Warwick and Warwickshire Advertiser (30/Mar/1907) - The Woes of Martyrdom

The following is a transcription of a historic newspaper article and may contain occasional errors. If the article was published prior to 1 June 1957, then the text is likely in the Public Domain.



Miss Dora Thewles, the seventeen years old suffragette whom Mr. Horace Smith, the magistrate at Westminster, offered to send back to her home at Huddersfield, but who, in her ardour for the cause, refused to thus escape the glory of martyrdom, has been interviewed in Holloway Prison. Miss Thewles wore over her heart a yellow cardboard disc, on which was inscribed E.4.21. She bad lost her beautiful colour, and her black hair and eyes were in striking contrast with the pallor of her cheeks. She appeared delighted at the break caused in the monotony by the visit. "Oh I am glad to see yon," she cried, "I feel so lonely here. I want to go back home. I have had enough of prison. The food is awful, and I have eaten practically nothing since I have been here. And to look at me in these horrid clothes. They are so heavy and they tire me. I am ashamed of myself. My only comfort has been derived from a couple of letters which I have received from home. Look what my mother has written to me."

Dear child, I am very proud of the way you have acted. So keep your spirits up and be cheerful. You ought to have told the magistrate when be said yon were too young, and ought to have been at school, "What about working at Huddersfield at a loom for ten hours at a stretch." You know what you went to London for, and what you are doing. You are a member of the Women's Social and Political Union, who are looking after you, so do your duty to them.

"They are very proud of me at present," said Miss Thewles, "but I do not think they will be after tomorrow for I intend ashing the magistrate if I can go home. I do think it is impertinent of Mr. Horace Smith to say he will pay my fare out of the poor box. My father has money to pay for it if I go back, and I also have a little money of my own. I expect I shall incur the displeasure of my sister suffragettes for not remaining in prison, but I am determined on that point. I shall not stay here, I am too young. Let those older than myself come to prison. I don’t like being taunted with the phrase, 'You are too young ; what do you want with a vote?' I know very well I am too young for a vote, but it is not for myself I am fighting, or at least was — for I never shall come to London again — but for my mother. There was nobody else at home who would, or could, come, so as my mother has been fighting for the cause all her life, they sent me down. But I was surprised at the disgraceful scenes, and when the magistrate asked me if I would go to prison I said 'Yes,' just to do like the rest. But, as I said before, I have regretted it ever since, and I don’t think, even for the sake of a vote — which I think women should have — it is worth while going to prison ; do you? I have been brought up to Socialistic ideas and since I was thirteen years old. I have been one of the main workers at our Huddersfield branch, and shall continue the fight at home, but in a quiet and ladylike manner. But never again shall I come to London unless they let us enter the House of Commons like ladies, with the policemen bowing down to us. I hope they will not be very angry with me when I return home, but I feel very unwell."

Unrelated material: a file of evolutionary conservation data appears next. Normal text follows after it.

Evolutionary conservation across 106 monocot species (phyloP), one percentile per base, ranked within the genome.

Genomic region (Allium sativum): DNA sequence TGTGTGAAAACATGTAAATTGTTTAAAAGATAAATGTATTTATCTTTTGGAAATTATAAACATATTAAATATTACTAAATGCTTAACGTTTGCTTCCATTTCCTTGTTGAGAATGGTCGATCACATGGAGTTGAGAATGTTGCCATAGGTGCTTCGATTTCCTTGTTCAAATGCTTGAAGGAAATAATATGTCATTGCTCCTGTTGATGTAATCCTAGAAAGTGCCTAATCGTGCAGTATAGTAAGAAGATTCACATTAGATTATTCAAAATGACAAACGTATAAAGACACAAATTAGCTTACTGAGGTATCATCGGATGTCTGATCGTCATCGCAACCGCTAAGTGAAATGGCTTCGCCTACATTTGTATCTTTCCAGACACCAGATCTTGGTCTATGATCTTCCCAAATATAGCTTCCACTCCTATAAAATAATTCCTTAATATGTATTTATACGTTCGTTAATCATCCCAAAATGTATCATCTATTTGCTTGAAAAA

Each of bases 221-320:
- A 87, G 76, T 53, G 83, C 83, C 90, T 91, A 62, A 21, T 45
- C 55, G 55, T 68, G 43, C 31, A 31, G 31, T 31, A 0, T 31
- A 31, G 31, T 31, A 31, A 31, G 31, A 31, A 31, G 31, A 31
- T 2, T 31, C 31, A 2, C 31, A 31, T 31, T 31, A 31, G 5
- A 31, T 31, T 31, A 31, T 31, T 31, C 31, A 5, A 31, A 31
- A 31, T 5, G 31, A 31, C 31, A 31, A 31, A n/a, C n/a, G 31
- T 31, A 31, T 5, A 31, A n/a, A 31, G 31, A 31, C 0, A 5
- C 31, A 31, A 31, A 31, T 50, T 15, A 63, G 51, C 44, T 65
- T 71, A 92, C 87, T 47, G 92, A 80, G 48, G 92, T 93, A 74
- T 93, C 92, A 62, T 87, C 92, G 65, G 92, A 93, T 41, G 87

Miss Dora Thewles appeared before Mr. Horace Smith at the Westminster Police Court on Wednesday, having expressed a strong wish to return home.

The Magistrate : I understand you are willing to go home ?

Prisoner (eagerly) : Yes, sir.

The Magistrate : Then I will make arrangements for that to be done immediately.

Prisoner appeared to be quite elated at the decision of the Court.

Miss Thewles was then removed from the Court, and Mrs. Despard[1] and Mrs. How Martyn[2] endeavoured to follow her, but were prevented from so doing. After this the two ladies sent the following note to the magistrate:—

Dear sir,
As we are responsible to Mrs. Thewles for her daughter's safety, we should esteem it a favour either to be allowed to see her or to be officially informed of the arrangements that have been made for her return home.

The greatest secrecy was observed in the departure of Miss Thewles from Westminster Court, and no one has been allowed to interview her. Every precaution has also been taken to prevent her being photographed. She will be accompanied home by the lady missionary attached to the court. Dora, who has come to be known as the "baby suffragette," had left her hat at the office of the Women's Social and Political Institute, and a new motor cap was purchased for her on Wednesday morning.

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